- Application development director: Per Salary.com, an application development director is responsible for managing a team of software developers who design, develop, and maintain software applications. They ensure the development team meets project deadlines, aligns to quality standards, and develops applications that meet business needs. The director may also work with other departments to identify software solutions that support the organization’s goals.
- Computing services director: A computing services director is responsible for managing the IT infrastructure of an organization, based on information provided by Zippia. They oversee the implementation and maintenance of hardware, software, and network systems. The director is also responsible for ensuring the IT infrastructure is secure, and data is backed up regularly.
- Data processing manager: According to the Society of Human Resource Management, a data processing manager oversees the processing of data within an organization. They ensure data is entered accurately, processed in a timely manner, and stored securely. The manager is responsible for developing and implementing procedures for data processing and ensuring they are followed.
- Information Systems (IS) director: An IS director oversees the development, implementation, and maintenance of an organization’s information systems, says Learn.org. They ensure information systems are secure, reliable, and meet the needs of the organization. The director may also be responsible for developing and implementing policies and procedures related to information systems.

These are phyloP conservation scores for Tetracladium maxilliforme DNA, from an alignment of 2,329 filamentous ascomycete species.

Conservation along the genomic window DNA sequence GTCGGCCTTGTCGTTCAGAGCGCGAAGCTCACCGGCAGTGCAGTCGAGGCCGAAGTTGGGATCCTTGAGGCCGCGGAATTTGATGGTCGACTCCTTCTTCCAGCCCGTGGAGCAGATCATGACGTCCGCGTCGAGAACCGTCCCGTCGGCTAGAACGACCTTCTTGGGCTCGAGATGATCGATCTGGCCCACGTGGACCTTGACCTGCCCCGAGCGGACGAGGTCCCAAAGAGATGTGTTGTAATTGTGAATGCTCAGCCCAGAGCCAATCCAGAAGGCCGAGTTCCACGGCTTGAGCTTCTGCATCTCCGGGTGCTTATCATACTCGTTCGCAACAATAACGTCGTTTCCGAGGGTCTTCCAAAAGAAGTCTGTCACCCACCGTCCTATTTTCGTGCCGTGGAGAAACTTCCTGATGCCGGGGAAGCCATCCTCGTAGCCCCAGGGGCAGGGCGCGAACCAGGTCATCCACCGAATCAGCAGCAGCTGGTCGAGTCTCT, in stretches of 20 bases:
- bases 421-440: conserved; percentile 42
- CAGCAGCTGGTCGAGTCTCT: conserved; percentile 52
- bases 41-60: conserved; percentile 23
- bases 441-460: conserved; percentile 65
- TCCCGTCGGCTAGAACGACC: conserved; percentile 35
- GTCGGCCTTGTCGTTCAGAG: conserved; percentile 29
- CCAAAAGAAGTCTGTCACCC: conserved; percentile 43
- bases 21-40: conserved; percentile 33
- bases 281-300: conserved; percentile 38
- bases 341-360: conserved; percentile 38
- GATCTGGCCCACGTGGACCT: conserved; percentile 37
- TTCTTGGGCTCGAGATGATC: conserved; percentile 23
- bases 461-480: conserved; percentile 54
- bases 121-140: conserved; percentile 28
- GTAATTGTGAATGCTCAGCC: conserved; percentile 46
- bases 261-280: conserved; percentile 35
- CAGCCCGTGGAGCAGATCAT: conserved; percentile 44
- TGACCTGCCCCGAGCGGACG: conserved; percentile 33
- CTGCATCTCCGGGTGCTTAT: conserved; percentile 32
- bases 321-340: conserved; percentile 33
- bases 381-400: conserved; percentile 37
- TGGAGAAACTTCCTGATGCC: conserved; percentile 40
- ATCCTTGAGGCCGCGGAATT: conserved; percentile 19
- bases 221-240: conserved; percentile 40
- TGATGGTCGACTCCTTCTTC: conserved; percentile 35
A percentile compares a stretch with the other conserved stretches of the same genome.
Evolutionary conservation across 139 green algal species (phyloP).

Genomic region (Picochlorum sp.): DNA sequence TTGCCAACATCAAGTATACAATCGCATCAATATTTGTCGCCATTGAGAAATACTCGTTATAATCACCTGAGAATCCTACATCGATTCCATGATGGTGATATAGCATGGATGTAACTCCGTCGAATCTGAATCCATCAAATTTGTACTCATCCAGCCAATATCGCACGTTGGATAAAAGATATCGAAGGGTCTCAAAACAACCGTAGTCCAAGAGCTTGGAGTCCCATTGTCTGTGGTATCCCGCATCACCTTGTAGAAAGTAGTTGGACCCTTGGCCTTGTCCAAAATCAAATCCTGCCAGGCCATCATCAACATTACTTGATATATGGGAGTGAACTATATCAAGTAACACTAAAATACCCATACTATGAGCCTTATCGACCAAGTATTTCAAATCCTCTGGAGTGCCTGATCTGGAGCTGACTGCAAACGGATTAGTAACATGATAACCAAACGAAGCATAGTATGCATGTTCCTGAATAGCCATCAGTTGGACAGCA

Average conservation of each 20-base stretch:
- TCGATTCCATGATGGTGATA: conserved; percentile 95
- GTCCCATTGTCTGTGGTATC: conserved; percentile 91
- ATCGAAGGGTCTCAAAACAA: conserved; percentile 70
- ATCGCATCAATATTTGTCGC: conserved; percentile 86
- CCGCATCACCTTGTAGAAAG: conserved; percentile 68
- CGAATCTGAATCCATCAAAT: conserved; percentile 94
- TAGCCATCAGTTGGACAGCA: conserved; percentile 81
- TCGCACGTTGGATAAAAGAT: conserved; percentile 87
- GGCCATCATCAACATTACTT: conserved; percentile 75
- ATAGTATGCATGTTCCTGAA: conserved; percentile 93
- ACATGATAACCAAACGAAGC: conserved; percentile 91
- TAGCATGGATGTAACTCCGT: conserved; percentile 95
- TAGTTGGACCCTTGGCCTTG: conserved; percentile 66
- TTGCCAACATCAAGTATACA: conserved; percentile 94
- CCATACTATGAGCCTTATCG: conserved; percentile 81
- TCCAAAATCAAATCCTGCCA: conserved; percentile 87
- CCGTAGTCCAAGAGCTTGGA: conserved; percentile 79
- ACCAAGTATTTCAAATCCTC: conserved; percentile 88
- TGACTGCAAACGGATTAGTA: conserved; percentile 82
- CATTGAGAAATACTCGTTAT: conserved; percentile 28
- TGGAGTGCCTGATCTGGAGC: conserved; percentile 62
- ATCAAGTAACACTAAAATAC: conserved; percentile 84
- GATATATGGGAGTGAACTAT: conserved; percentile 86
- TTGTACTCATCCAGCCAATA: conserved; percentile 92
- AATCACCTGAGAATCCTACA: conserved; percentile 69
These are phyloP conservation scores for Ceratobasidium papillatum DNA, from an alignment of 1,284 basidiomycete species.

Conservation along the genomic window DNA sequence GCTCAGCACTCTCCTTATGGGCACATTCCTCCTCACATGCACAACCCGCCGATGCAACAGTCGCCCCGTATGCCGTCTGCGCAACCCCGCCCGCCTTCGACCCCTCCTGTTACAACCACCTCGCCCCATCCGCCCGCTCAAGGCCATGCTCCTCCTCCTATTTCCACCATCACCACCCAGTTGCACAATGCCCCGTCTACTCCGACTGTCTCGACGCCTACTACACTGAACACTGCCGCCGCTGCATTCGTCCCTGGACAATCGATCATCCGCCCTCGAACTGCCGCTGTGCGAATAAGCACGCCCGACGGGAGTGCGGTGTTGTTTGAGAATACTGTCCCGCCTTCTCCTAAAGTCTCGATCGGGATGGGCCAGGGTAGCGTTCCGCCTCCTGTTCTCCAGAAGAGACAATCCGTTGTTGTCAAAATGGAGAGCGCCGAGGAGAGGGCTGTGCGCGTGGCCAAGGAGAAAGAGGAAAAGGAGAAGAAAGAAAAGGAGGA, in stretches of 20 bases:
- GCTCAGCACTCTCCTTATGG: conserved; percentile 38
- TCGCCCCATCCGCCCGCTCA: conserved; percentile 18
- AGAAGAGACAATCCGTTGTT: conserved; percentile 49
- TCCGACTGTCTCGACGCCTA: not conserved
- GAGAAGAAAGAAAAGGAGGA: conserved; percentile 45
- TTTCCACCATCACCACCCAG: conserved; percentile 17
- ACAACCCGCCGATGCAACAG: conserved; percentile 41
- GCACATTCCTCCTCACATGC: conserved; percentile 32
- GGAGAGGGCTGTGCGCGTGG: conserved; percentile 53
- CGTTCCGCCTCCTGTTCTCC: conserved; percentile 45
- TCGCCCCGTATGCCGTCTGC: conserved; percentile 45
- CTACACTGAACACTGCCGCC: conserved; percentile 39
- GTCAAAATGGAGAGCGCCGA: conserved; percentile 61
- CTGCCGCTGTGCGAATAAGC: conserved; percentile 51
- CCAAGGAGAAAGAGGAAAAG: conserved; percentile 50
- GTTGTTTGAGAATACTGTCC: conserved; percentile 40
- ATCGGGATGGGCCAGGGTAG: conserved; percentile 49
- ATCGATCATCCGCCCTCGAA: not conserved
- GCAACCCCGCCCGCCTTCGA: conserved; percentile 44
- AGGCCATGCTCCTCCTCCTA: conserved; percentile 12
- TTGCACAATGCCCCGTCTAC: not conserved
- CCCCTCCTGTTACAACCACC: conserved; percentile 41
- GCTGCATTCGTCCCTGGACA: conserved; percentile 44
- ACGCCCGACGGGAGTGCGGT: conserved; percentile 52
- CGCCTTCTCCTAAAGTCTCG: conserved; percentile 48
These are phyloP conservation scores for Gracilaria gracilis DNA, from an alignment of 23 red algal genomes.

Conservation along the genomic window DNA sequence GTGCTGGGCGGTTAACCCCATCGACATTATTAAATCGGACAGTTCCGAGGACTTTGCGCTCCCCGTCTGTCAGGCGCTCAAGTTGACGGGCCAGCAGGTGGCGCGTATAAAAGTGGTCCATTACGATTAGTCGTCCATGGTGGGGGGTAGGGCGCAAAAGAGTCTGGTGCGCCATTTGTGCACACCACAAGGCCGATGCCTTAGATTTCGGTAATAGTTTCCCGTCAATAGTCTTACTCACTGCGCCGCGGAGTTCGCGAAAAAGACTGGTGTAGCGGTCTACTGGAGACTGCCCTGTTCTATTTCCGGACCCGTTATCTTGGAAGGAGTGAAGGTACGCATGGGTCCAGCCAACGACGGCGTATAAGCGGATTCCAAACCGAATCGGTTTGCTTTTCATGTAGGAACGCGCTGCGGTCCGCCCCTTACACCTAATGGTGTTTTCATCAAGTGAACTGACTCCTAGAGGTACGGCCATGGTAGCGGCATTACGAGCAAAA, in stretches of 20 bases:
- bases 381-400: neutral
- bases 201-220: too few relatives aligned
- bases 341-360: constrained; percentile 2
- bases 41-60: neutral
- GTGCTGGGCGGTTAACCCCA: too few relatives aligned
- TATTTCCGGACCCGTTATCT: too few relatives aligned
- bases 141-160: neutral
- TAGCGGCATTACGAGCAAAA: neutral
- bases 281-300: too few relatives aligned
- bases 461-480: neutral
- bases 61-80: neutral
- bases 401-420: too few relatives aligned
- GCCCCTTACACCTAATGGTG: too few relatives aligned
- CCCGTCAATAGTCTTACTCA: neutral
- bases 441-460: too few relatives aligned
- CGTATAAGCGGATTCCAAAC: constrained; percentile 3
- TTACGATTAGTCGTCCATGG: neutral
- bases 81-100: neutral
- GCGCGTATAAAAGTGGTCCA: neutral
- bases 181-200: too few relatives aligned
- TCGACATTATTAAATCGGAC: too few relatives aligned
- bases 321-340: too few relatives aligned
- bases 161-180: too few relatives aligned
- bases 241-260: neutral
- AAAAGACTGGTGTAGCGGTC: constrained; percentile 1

- IS manager: An IS manager is responsible for managing the day-to-day operations of an organization’s information systems, cites the BLS. They ensure systems are working properly, are secure, and meet the needs of the organization. The manager may also be responsible for supervising staff and ensuring they are properly trained.
- IT director: An IT director is responsible for managing the IT department of an organization. They oversee the implementation and maintenance of hardware, software, and network systems. The director is also responsible, says TechTarget, for ensuring the IT department meets the needs of the organization.
- IT manager: BetterTeam provides an apt and helpful explanation of what we commonly call an IT manager. An IT manager is responsible for managing the day-to-day operations of the IT department. They ensure that systems are working properly, are secure, and meet the needs of the organization. The manager may also be responsible for supervising staff and ensuring that they are properly trained.